This year I had a great opportunity to spend the summer in Los Alamos National Laboratory, New Mexico – an opportunity I have not even dare to dream about before it actually happened.
As you may probably know, the lab was founded in 1943, mainly due to Einsten’s letter to Roosevelt expressing his worries about Germans constructing an atomic bomb. The original purpose of the laboratory was to develop the nuclear weapons faster than the Nazis. This started the infamous project Manhattan, with physicists like Feynman, von Neumann, Fermi, Oppenheimer and many other scientific giants being involved. The good intent of stopping the world war ended in misuse of the weapons by the government in Nagasaki and Hiroshima. These events are an integral part of the laboratory history and cast a thick shade on numerous scientific successes of the lab.
I was interning in the theory division (civil section of course) focusing on plasma physics and applied mathematics. Besides fundamental research, the problems being solved in the division contribute to development of fusion power plants. These should provide a mean of overcoming the energy crisis in the near future, which I find very motivating.
As a second year BSc student, I did not have much means to contribute to the cutting-edge research. I tried very hard though. During the placement I completed two projects concerning the collisional transport in plasmas and one other side project. Although the outcomes of my work were not direct this summer, being 2.5 months in Los Alamos and working 10 hours a day on the projects (and thinking about them the rest of the time) moved me a lot further in my studies – and also my life.
The Los Alamos/Santa Fe county experience was great as well. After a week of crash-landing in Santa Fe sikh community, thanks to last-minute AirBnB booking, I ended up living on an indian (native american) land. The place was located in the middle of a highway between Santa Fe and Los Alamos. It was a small pueblo in badlands, called Pojoaque. I was sharing a mobile home with a mexican guy, his wife and two children. Eric was just finishing his masters in economics at the New Mexico State, having a long term placement in the laboratory. I have to admit I was extremely lucky, as Eric was extremely chilled-out and clever person and I had amazing times sharing the house with him. Also the fact that he was employed in the lab was really convenient for both of us, as we carpooled every day.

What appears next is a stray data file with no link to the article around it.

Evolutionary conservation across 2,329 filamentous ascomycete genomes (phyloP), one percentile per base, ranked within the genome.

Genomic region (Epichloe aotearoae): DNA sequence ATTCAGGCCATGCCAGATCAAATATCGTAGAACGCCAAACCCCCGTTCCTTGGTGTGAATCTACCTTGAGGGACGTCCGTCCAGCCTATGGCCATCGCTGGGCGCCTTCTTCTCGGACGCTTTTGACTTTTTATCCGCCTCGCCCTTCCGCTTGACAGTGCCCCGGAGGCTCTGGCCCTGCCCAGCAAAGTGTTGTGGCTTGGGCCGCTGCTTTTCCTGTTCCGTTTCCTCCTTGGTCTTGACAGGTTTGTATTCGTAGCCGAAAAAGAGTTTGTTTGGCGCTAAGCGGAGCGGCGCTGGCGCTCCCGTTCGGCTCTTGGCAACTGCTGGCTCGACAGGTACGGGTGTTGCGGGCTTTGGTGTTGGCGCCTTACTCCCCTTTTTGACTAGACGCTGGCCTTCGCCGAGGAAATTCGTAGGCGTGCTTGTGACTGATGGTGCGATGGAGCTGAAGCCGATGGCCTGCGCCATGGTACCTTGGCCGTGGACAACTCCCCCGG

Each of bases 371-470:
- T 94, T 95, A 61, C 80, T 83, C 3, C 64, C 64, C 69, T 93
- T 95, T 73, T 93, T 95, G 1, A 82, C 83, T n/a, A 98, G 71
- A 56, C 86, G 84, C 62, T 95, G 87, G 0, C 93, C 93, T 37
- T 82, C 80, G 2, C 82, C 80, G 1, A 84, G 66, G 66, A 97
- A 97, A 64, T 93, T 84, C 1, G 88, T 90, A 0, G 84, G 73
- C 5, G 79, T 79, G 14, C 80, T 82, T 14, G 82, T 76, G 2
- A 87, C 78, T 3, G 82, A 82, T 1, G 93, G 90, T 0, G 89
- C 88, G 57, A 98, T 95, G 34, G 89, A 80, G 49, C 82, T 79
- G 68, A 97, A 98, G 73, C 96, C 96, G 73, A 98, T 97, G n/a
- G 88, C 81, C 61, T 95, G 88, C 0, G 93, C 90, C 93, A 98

There were a few exciting things about “the butterfly springs” — the name of the mobile home colony and (as I believe) a translation of hispanic-sounding Pojoaque. Firstly, as banal as it may sound, there was a (small and not mall !) supermarket in a walking distance to the mobile home community. Quite unusual in this part of the states. Thanks to the regular carpools, this prevented me from depending on a car ownership. Secondly, there were beautiful mesas (flat top mountains) surrounding the town. I spent lots of time regularly jogging at the top of them in the dusk. There was also a beautiful museum of native culture, which I visited a few times. It appeared to be deserted all the time – so I felt a bit sorry for the guys taking care of it at first. As I learned later however, the museum was sponsored by an indian owned casino. Almost every surviving pueblo of the Tewa/Tiwa cultures in the Santa Fe and Los Alamos counties had one, as these are illegal on the US land – so the indians have de facto a gambling monopole in New Mexico. The casinos support the pueblo administration, tribal police, museums, scholarships for young and so on. In fact, many Santa Fe cowboys were offering their salaries on day to day basis for the upkeep of the pueblo by these means. It was quite a shocking experience seeing all the grannies bending their backs in front of the slot machines covered in pink cat pictures – a thing I would call a proper cultural shock.
Concerning the social sides of my stay, I have to say that besides meeting Eric, I was really lucky to have such a great mentor for my research, as well as to know Katka Falk (researcher in lasers) who in fact initiated my whole trip to LANL. I spent enjoyable weekends with her and her husband on trips to various ruins of the original indian settlement or some other landmarks. These were always a great recharger after the week spent in the office.
To sum it up, LANL stay was an amazing once-in-lifetime opportunity to find out how the real physics lab works. I was extremely lucky to have my profile here, as it initiated the contact between me and Katka. Besides being the best company during my stay, she, together with my mentor took care of all the necessary administration required for the placement, for which I am enormously grateful.
Autor: Vojtech Havlíček, študent fyziky na Imperial College